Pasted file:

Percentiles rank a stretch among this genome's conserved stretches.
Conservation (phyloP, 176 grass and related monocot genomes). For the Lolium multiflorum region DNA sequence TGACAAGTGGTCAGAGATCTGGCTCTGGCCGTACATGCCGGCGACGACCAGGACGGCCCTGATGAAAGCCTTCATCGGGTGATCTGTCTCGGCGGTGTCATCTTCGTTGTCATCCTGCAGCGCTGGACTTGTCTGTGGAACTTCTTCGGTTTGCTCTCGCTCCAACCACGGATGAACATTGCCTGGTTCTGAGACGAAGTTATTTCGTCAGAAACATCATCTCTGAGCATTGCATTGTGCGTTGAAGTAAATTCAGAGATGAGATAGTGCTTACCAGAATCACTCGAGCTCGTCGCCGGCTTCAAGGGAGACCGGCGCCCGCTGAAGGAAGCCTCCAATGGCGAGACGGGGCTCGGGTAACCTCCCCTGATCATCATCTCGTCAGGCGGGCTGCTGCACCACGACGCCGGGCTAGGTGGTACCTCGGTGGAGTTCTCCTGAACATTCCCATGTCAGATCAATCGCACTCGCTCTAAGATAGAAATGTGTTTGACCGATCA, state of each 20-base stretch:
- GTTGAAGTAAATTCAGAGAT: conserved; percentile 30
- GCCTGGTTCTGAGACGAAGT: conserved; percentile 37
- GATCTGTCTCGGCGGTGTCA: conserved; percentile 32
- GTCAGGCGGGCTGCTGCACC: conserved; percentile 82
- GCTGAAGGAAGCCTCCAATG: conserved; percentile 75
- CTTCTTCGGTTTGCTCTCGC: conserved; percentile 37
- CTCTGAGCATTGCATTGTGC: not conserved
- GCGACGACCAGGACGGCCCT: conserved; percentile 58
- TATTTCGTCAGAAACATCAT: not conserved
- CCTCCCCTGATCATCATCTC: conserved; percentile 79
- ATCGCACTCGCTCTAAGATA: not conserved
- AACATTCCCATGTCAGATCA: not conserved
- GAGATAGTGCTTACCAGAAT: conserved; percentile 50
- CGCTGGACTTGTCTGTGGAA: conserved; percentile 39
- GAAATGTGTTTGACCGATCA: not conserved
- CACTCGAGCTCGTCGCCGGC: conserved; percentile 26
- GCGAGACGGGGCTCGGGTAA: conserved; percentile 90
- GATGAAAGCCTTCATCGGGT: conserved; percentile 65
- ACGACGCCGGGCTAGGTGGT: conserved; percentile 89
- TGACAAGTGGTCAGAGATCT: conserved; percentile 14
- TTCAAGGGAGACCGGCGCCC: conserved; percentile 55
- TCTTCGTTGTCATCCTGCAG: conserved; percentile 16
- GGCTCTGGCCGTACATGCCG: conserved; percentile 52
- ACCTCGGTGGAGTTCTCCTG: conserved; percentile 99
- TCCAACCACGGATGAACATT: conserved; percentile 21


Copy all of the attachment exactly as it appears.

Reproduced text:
Percentiles rank a stretch among this genome's conserved stretches.
Conservation (phyloP, 176 grass and related monocot genomes). For the Lolium multiflorum region DNA sequence TGACAAGTGGTCAGAGATCTGGCTCTGGCCGTACATGCCGGCGACGACCAGGACGGCCCTGATGAAAGCCTTCATCGGGTGATCTGTCTCGGCGGTGTCATCTTCGTTGTCATCCTGCAGCGCTGGACTTGTCTGTGGAACTTCTTCGGTTTGCTCTCGCTCCAACCACGGATGAACATTGCCTGGTTCTGAGACGAAGTTATTTCGTCAGAAACATCATCTCTGAGCATTGCATTGTGCGTTGAAGTAAATTCAGAGATGAGATAGTGCTTACCAGAATCACTCGAGCTCGTCGCCGGCTTCAAGGGAGACCGGCGCCCGCTGAAGGAAGCCTCCAATGGCGAGACGGGGCTCGGGTAACCTCCCCTGATCATCATCTCGTCAGGCGGGCTGCTGCACCACGACGCCGGGCTAGGTGGTACCTCGGTGGAGTTCTCCTGAACATTCCCATGTCAGATCAATCGCACTCGCTCTAAGATAGAAATGTGTTTGACCGATCA, state of each 20-base stretch:
- GTTGAAGTAAATTCAGAGAT: conserved; percentile 30
- GCCTGGTTCTGAGACGAAGT: conserved; percentile 37
- GATCTGTCTCGGCGGTGTCA: conserved; percentile 32
- GTCAGGCGGGCTGCTGCACC: conserved; percentile 82
- GCTGAAGGAAGCCTCCAATG: conserved; percentile 75
- CTTCTTCGGTTTGCTCTCGC: conserved; percentile 37
- CTCTGAGCATTGCATTGTGC: not conserved
- GCGACGACCAGGACGGCCCT: conserved; percentile 58
- TATTTCGTCAGAAACATCAT: not conserved
- CCTCCCCTGATCATCATCTC: conserved; percentile 79
- ATCGCACTCGCTCTAAGATA: not conserved
- AACATTCCCATGTCAGATCA: not conserved
- GAGATAGTGCTTACCAGAAT: conserved; percentile 50
- CGCTGGACTTGTCTGTGGAA: conserved; percentile 39
- GAAATGTGTTTGACCGATCA: not conserved
- CACTCGAGCTCGTCGCCGGC: conserved; percentile 26
- GCGAGACGGGGCTCGGGTAA: conserved; percentile 90
- GATGAAAGCCTTCATCGGGT: conserved; percentile 65
- ACGACGCCGGGCTAGGTGGT: conserved; percentile 89
- TGACAAGTGGTCAGAGATCT: conserved; percentile 14
- TTCAAGGGAGACCGGCGCCC: conserved; percentile 55
- TCTTCGTTGTCATCCTGCAG: conserved; percentile 16
- GGCTCTGGCCGTACATGCCG: conserved; percentile 52
- ACCTCGGTGGAGTTCTCCTG: conserved; percentile 99
- TCCAACCACGGATGAACATT: conserved; percentile 21